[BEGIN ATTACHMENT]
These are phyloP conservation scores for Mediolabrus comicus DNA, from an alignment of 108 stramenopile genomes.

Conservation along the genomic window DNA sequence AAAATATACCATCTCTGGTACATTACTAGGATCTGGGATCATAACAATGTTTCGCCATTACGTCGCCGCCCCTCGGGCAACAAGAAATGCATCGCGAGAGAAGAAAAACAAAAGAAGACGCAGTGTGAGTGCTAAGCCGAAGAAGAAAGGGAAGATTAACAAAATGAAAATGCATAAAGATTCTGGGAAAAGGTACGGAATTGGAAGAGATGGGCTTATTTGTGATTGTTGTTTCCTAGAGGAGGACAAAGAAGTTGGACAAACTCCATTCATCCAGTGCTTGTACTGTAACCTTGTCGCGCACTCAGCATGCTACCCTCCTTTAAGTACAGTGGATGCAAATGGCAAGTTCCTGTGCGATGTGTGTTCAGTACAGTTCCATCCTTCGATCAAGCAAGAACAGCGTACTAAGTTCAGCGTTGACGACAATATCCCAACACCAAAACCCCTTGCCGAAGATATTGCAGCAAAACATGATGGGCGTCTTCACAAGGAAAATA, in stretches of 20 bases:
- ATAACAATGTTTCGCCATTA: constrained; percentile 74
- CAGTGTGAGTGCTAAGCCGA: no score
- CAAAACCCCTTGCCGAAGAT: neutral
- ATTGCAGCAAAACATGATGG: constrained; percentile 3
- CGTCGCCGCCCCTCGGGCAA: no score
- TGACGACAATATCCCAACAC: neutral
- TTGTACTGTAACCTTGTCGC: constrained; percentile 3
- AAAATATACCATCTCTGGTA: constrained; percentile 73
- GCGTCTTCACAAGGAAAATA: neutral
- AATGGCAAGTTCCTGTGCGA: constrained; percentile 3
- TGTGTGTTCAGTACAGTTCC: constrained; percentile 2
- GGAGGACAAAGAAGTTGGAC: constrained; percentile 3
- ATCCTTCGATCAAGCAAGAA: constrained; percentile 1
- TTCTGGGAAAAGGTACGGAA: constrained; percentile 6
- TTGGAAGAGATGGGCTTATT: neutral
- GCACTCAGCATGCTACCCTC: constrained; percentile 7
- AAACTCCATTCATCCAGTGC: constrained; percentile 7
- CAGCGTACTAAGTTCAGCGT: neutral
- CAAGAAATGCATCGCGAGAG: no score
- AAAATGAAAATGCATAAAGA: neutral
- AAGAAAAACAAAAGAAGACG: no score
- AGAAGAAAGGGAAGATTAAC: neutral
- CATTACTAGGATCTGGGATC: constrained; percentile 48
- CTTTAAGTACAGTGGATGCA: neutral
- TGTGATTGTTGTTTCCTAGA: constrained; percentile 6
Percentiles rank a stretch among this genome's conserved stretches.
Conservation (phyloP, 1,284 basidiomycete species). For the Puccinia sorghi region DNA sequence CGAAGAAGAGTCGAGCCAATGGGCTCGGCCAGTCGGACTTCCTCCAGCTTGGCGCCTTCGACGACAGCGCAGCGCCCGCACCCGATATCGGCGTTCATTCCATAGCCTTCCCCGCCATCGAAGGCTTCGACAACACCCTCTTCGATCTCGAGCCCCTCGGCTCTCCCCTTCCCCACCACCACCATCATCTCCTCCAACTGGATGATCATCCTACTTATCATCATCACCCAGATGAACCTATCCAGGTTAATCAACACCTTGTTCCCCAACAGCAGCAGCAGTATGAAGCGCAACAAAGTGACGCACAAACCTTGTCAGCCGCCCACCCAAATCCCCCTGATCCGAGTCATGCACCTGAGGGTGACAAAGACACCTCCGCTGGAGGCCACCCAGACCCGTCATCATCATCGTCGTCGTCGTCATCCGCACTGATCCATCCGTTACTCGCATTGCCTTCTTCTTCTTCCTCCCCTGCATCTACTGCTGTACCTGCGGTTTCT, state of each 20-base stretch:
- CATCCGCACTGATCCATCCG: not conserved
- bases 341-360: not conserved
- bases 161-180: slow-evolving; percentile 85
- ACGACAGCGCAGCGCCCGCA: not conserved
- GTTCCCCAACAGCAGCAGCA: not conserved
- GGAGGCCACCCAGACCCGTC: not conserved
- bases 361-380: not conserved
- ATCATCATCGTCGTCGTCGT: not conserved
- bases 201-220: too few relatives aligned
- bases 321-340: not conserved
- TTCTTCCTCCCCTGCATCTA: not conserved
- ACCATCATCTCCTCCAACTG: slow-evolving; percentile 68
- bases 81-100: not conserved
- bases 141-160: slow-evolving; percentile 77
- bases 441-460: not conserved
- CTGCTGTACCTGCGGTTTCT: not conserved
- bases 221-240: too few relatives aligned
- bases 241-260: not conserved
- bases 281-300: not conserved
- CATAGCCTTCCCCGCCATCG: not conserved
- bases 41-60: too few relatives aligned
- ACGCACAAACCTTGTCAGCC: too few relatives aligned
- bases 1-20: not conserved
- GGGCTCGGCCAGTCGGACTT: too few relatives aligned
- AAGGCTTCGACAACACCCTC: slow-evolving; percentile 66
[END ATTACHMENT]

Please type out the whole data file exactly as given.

These are phyloP conservation scores for Mediolabrus comicus DNA, from an alignment of 108 stramenopile genomes.

Conservation along the genomic window DNA sequence AAAATATACCATCTCTGGTACATTACTAGGATCTGGGATCATAACAATGTTTCGCCATTACGTCGCCGCCCCTCGGGCAACAAGAAATGCATCGCGAGAGAAGAAAAACAAAAGAAGACGCAGTGTGAGTGCTAAGCCGAAGAAGAAAGGGAAGATTAACAAAATGAAAATGCATAAAGATTCTGGGAAAAGGTACGGAATTGGAAGAGATGGGCTTATTTGTGATTGTTGTTTCCTAGAGGAGGACAAAGAAGTTGGACAAACTCCATTCATCCAGTGCTTGTACTGTAACCTTGTCGCGCACTCAGCATGCTACCCTCCTTTAAGTACAGTGGATGCAAATGGCAAGTTCCTGTGCGATGTGTGTTCAGTACAGTTCCATCCTTCGATCAAGCAAGAACAGCGTACTAAGTTCAGCGTTGACGACAATATCCCAACACCAAAACCCCTTGCCGAAGATATTGCAGCAAAACATGATGGGCGTCTTCACAAGGAAAATA, in stretches of 20 bases:
- ATAACAATGTTTCGCCATTA: constrained; percentile 74
- CAGTGTGAGTGCTAAGCCGA: no score
- CAAAACCCCTTGCCGAAGAT: neutral
- ATTGCAGCAAAACATGATGG: constrained; percentile 3
- CGTCGCCGCCCCTCGGGCAA: no score
- TGACGACAATATCCCAACAC: neutral
- TTGTACTGTAACCTTGTCGC: constrained; percentile 3
- AAAATATACCATCTCTGGTA: constrained; percentile 73
- GCGTCTTCACAAGGAAAATA: neutral
- AATGGCAAGTTCCTGTGCGA: constrained; percentile 3
- TGTGTGTTCAGTACAGTTCC: constrained; percentile 2
- GGAGGACAAAGAAGTTGGAC: constrained; percentile 3
- ATCCTTCGATCAAGCAAGAA: constrained; percentile 1
- TTCTGGGAAAAGGTACGGAA: constrained; percentile 6
- TTGGAAGAGATGGGCTTATT: neutral
- GCACTCAGCATGCTACCCTC: constrained; percentile 7
- AAACTCCATTCATCCAGTGC: constrained; percentile 7
- CAGCGTACTAAGTTCAGCGT: neutral
- CAAGAAATGCATCGCGAGAG: no score
- AAAATGAAAATGCATAAAGA: neutral
- AAGAAAAACAAAAGAAGACG: no score
- AGAAGAAAGGGAAGATTAAC: neutral
- CATTACTAGGATCTGGGATC: constrained; percentile 48
- CTTTAAGTACAGTGGATGCA: neutral
- TGTGATTGTTGTTTCCTAGA: constrained; percentile 6
Percentiles rank a stretch among this genome's conserved stretches.
Conservation (phyloP, 1,284 basidiomycete species). For the Puccinia sorghi region DNA sequence CGAAGAAGAGTCGAGCCAATGGGCTCGGCCAGTCGGACTTCCTCCAGCTTGGCGCCTTCGACGACAGCGCAGCGCCCGCACCCGATATCGGCGTTCATTCCATAGCCTTCCCCGCCATCGAAGGCTTCGACAACACCCTCTTCGATCTCGAGCCCCTCGGCTCTCCCCTTCCCCACCACCACCATCATCTCCTCCAACTGGATGATCATCCTACTTATCATCATCACCCAGATGAACCTATCCAGGTTAATCAACACCTTGTTCCCCAACAGCAGCAGCAGTATGAAGCGCAACAAAGTGACGCACAAACCTTGTCAGCCGCCCACCCAAATCCCCCTGATCCGAGTCATGCACCTGAGGGTGACAAAGACACCTCCGCTGGAGGCCACCCAGACCCGTCATCATCATCGTCGTCGTCGTCATCCGCACTGATCCATCCGTTACTCGCATTGCCTTCTTCTTCTTCCTCCCCTGCATCTACTGCTGTACCTGCGGTTTCT, state of each 20-base stretch:
- CATCCGCACTGATCCATCCG: not conserved
- bases 341-360: not conserved
- bases 161-180: slow-evolving; percentile 85
- ACGACAGCGCAGCGCCCGCA: not conserved
- GTTCCCCAACAGCAGCAGCA: not conserved
- GGAGGCCACCCAGACCCGTC: not conserved
- bases 361-380: not conserved
- ATCATCATCGTCGTCGTCGT: not conserved
- bases 201-220: too few relatives aligned
- bases 321-340: not conserved
- TTCTTCCTCCCCTGCATCTA: not conserved
- ACCATCATCTCCTCCAACTG: slow-evolving; percentile 68
- bases 81-100: not conserved
- bases 141-160: slow-evolving; percentile 77
- bases 441-460: not conserved
- CTGCTGTACCTGCGGTTTCT: not conserved
- bases 221-240: too few relatives aligned
- bases 241-260: not conserved
- bases 281-300: not conserved
- CATAGCCTTCCCCGCCATCG: not conserved
- bases 41-60: too few relatives aligned
- ACGCACAAACCTTGTCAGCC: too few relatives aligned
- bases 1-20: not conserved
- GGGCTCGGCCAGTCGGACTT: too few relatives aligned
- AAGGCTTCGACAACACCCTC: slow-evolving; percentile 66